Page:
UZH-Logo

Maintenance Infos

Spatial distribution and survival rate of waterfrog tadpoles in relation to biotic and abiotic factors: a field experiment.


Thurnheer, S; Reyer, H U (2000). Spatial distribution and survival rate of waterfrog tadpoles in relation to biotic and abiotic factors: a field experiment. Amphibia-Reptilia, 22(1):21-32.

Abstract

Predictions about population and community dynamics are usually based on lab experiments. Because the results are difficult to transfer to natural conditions, the major purpose of this study was to test the effects of biotic and abiotic factors on tadpole populations in a natural environment. We stocked six ponds, created the previous year, with known numbers of Rana esculenta and R. lessonae tadpoles and followed their development over several months. When compared among ponds, tadpole density correlated positively with the nitrate:phosphate ratio. This suggests that water chemistry may have affected survival, either directly or indirectly via productivity. Within ponds, both species showed a clear preference for the shallow zone. This behavior probably reflects a preference for warm water close to the surface, rather than avoidance of predators, because relative densities of odonates also increased from deep to shallow zones. This study is one of few that not only considers the distribution of the anuran tadpoles but the distribution of their predators as well.

Predictions about population and community dynamics are usually based on lab experiments. Because the results are difficult to transfer to natural conditions, the major purpose of this study was to test the effects of biotic and abiotic factors on tadpole populations in a natural environment. We stocked six ponds, created the previous year, with known numbers of Rana esculenta and R. lessonae tadpoles and followed their development over several months. When compared among ponds, tadpole density correlated positively with the nitrate:phosphate ratio. This suggests that water chemistry may have affected survival, either directly or indirectly via productivity. Within ponds, both species showed a clear preference for the shallow zone. This behavior probably reflects a preference for warm water close to the surface, rather than avoidance of predators, because relative densities of odonates also increased from deep to shallow zones. This study is one of few that not only considers the distribution of the anuran tadpoles but the distribution of their predators as well.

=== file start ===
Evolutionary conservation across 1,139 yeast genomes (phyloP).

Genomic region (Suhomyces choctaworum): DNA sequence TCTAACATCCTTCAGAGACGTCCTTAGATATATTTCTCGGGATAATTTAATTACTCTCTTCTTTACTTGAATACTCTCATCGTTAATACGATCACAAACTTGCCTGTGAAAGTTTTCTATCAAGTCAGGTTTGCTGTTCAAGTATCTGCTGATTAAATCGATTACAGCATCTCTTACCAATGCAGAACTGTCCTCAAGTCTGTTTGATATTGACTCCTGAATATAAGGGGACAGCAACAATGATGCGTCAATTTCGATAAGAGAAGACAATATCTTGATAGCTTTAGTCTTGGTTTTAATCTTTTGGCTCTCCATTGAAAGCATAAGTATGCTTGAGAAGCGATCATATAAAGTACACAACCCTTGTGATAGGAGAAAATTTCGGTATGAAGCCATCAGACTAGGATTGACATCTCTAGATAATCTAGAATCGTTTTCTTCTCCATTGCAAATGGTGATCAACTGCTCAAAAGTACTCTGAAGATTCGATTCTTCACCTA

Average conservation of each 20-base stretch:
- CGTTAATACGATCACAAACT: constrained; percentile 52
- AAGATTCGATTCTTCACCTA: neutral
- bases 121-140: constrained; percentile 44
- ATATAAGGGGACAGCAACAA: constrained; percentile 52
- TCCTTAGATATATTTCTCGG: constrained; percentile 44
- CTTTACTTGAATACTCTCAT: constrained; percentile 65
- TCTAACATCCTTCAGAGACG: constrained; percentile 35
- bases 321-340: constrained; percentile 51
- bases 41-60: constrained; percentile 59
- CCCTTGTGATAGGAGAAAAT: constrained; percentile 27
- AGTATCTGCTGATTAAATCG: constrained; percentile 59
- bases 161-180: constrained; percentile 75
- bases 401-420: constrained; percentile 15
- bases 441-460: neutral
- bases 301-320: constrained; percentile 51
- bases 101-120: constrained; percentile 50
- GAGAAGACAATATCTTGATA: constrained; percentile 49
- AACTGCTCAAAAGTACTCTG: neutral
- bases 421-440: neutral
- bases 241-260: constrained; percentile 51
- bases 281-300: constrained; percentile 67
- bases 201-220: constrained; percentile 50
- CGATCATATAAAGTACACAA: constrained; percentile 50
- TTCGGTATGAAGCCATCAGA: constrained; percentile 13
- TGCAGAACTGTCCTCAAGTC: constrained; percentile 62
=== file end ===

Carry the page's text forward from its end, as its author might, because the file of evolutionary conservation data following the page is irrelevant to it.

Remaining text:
Citations

11 citations in Web of Science®
14 citations in Scopus®
Google Scholar™

Altmetrics

Downloads

112 downloads since deposited on 11 Feb 2008
18 downloads since 12 months
Detailed statistics

Additional indexing

Item Type:Journal Article, refereed, original work
Communities & Collections:07 Faculty of Science > Institute of Evolutionary Biology and Environmental Studies
Dewey Decimal Classification:570 Life sciences; biology
590 Animals (Zoology)
Language:English
Date:2000
Deposited On:11 Feb 2008 12:15
Last Modified:05 Apr 2016 12:14
Publisher:Brill
ISSN:0173-5373
Publisher DOI:10.1163/156853801750096150
Permanent URL: http://doi.org/10.5167/uzh-502

Download

[img]
Preview
Content: Accepted Version
Filetype: PDF
Size: 146kB
View at publisher

TrendTerms

TrendTerms displays relevant terms of the abstract of this publication and related documents on a map. The terms and their relations were extracted from ZORA using word statistics. Their timelines are taken from ZORA as well. The bubble size of a term is proportional to the number of documents where the term occurs. Red, orange, yellow and green colors are used for terms that occur in the current document; red indicates high interlinkedness of a term with other terms, orange, yellow and green decreasing interlinkedness. Blue is used for terms that have a relation with the terms in this document, but occur in other documents.
You can navigate and zoom the map. Mouse-hovering a term displays its timeline, clicking it yields the associated documents.

Author Collaborations